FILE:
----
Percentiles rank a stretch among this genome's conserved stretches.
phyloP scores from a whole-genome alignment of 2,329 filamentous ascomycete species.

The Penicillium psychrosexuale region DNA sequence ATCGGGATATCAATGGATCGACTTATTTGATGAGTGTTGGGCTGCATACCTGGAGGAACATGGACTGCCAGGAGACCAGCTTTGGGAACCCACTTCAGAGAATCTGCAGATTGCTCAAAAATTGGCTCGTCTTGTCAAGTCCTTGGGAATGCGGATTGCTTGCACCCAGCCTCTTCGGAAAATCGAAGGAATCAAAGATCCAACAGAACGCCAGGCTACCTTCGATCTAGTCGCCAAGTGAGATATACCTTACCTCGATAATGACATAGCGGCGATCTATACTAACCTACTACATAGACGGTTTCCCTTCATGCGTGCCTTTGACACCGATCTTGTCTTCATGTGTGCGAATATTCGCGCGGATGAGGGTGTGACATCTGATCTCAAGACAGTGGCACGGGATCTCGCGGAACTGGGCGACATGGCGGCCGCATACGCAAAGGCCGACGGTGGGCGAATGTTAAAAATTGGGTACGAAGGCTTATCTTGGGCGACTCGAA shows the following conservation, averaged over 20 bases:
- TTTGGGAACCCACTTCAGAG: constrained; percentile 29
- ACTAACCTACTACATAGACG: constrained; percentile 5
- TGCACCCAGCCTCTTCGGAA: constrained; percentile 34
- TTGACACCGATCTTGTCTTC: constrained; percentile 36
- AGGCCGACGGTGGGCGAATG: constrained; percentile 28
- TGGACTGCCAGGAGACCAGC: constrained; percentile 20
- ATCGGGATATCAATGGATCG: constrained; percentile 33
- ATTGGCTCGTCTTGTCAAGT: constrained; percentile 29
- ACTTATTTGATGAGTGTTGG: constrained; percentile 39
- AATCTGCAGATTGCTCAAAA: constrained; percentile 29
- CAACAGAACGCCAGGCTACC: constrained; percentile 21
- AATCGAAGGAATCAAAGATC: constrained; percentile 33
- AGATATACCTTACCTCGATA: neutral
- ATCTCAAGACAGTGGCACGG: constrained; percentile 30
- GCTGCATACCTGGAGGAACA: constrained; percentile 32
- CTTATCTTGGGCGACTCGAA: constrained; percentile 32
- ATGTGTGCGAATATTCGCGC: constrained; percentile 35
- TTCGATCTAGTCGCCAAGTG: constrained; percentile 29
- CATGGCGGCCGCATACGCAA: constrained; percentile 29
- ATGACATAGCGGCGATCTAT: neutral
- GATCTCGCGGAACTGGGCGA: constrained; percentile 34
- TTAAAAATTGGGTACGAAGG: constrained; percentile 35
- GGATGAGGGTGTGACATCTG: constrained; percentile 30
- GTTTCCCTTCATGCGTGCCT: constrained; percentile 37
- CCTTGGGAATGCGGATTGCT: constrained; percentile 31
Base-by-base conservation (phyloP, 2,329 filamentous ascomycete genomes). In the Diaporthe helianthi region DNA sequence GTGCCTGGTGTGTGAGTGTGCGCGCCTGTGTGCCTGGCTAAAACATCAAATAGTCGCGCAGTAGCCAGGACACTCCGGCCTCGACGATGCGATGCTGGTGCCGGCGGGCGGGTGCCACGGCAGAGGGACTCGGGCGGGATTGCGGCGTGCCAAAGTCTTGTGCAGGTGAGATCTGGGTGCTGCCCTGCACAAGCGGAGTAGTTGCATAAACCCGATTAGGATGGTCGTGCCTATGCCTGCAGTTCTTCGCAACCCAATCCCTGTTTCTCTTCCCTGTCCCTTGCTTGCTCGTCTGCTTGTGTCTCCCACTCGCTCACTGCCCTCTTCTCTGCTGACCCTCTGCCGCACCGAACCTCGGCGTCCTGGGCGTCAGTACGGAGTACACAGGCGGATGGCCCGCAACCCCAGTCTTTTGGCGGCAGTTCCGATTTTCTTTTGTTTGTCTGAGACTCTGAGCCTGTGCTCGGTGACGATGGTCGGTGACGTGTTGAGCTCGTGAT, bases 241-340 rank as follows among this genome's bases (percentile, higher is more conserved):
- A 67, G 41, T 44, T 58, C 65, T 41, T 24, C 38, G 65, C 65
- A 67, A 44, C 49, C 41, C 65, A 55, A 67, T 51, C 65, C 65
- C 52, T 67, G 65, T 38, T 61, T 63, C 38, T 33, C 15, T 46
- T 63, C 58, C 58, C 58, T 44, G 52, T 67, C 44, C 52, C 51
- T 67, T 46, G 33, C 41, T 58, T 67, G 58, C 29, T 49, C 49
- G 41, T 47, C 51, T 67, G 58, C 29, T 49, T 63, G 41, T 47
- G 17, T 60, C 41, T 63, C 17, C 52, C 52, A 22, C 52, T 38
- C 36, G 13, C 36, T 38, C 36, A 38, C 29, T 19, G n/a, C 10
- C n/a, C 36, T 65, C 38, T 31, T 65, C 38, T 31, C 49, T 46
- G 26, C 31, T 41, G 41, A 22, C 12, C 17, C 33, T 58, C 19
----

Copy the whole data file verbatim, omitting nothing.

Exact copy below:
Percentiles rank a stretch among this genome's conserved stretches.
phyloP scores from a whole-genome alignment of 2,329 filamentous ascomycete species.

The Penicillium psychrosexuale region DNA sequence ATCGGGATATCAATGGATCGACTTATTTGATGAGTGTTGGGCTGCATACCTGGAGGAACATGGACTGCCAGGAGACCAGCTTTGGGAACCCACTTCAGAGAATCTGCAGATTGCTCAAAAATTGGCTCGTCTTGTCAAGTCCTTGGGAATGCGGATTGCTTGCACCCAGCCTCTTCGGAAAATCGAAGGAATCAAAGATCCAACAGAACGCCAGGCTACCTTCGATCTAGTCGCCAAGTGAGATATACCTTACCTCGATAATGACATAGCGGCGATCTATACTAACCTACTACATAGACGGTTTCCCTTCATGCGTGCCTTTGACACCGATCTTGTCTTCATGTGTGCGAATATTCGCGCGGATGAGGGTGTGACATCTGATCTCAAGACAGTGGCACGGGATCTCGCGGAACTGGGCGACATGGCGGCCGCATACGCAAAGGCCGACGGTGGGCGAATGTTAAAAATTGGGTACGAAGGCTTATCTTGGGCGACTCGAA shows the following conservation, averaged over 20 bases:
- TTTGGGAACCCACTTCAGAG: constrained; percentile 29
- ACTAACCTACTACATAGACG: constrained; percentile 5
- TGCACCCAGCCTCTTCGGAA: constrained; percentile 34
- TTGACACCGATCTTGTCTTC: constrained; percentile 36
- AGGCCGACGGTGGGCGAATG: constrained; percentile 28
- TGGACTGCCAGGAGACCAGC: constrained; percentile 20
- ATCGGGATATCAATGGATCG: constrained; percentile 33
- ATTGGCTCGTCTTGTCAAGT: constrained; percentile 29
- ACTTATTTGATGAGTGTTGG: constrained; percentile 39
- AATCTGCAGATTGCTCAAAA: constrained; percentile 29
- CAACAGAACGCCAGGCTACC: constrained; percentile 21
- AATCGAAGGAATCAAAGATC: constrained; percentile 33
- AGATATACCTTACCTCGATA: neutral
- ATCTCAAGACAGTGGCACGG: constrained; percentile 30
- GCTGCATACCTGGAGGAACA: constrained; percentile 32
- CTTATCTTGGGCGACTCGAA: constrained; percentile 32
- ATGTGTGCGAATATTCGCGC: constrained; percentile 35
- TTCGATCTAGTCGCCAAGTG: constrained; percentile 29
- CATGGCGGCCGCATACGCAA: constrained; percentile 29
- ATGACATAGCGGCGATCTAT: neutral
- GATCTCGCGGAACTGGGCGA: constrained; percentile 34
- TTAAAAATTGGGTACGAAGG: constrained; percentile 35
- GGATGAGGGTGTGACATCTG: constrained; percentile 30
- GTTTCCCTTCATGCGTGCCT: constrained; percentile 37
- CCTTGGGAATGCGGATTGCT: constrained; percentile 31
Base-by-base conservation (phyloP, 2,329 filamentous ascomycete genomes). In the Diaporthe helianthi region DNA sequence GTGCCTGGTGTGTGAGTGTGCGCGCCTGTGTGCCTGGCTAAAACATCAAATAGTCGCGCAGTAGCCAGGACACTCCGGCCTCGACGATGCGATGCTGGTGCCGGCGGGCGGGTGCCACGGCAGAGGGACTCGGGCGGGATTGCGGCGTGCCAAAGTCTTGTGCAGGTGAGATCTGGGTGCTGCCCTGCACAAGCGGAGTAGTTGCATAAACCCGATTAGGATGGTCGTGCCTATGCCTGCAGTTCTTCGCAACCCAATCCCTGTTTCTCTTCCCTGTCCCTTGCTTGCTCGTCTGCTTGTGTCTCCCACTCGCTCACTGCCCTCTTCTCTGCTGACCCTCTGCCGCACCGAACCTCGGCGTCCTGGGCGTCAGTACGGAGTACACAGGCGGATGGCCCGCAACCCCAGTCTTTTGGCGGCAGTTCCGATTTTCTTTTGTTTGTCTGAGACTCTGAGCCTGTGCTCGGTGACGATGGTCGGTGACGTGTTGAGCTCGTGAT, bases 241-340 rank as follows among this genome's bases (percentile, higher is more conserved):
- A 67, G 41, T 44, T 58, C 65, T 41, T 24, C 38, G 65, C 65
- A 67, A 44, C 49, C 41, C 65, A 55, A 67, T 51, C 65, C 65
- C 52, T 67, G 65, T 38, T 61, T 63, C 38, T 33, C 15, T 46
- T 63, C 58, C 58, C 58, T 44, G 52, T 67, C 44, C 52, C 51
- T 67, T 46, G 33, C 41, T 58, T 67, G 58, C 29, T 49, C 49
- G 41, T 47, C 51, T 67, G 58, C 29, T 49, T 63, G 41, T 47
- G 17, T 60, C 41, T 63, C 17, C 52, C 52, A 22, C 52, T 38
- C 36, G 13, C 36, T 38, C 36, A 38, C 29, T 19, G n/a, C 10
- C n/a, C 36, T 65, C 38, T 31, T 65, C 38, T 31, C 49, T 46
- G 26, C 31, T 41, G 41, A 22, C 12, C 17, C 33, T 58, C 19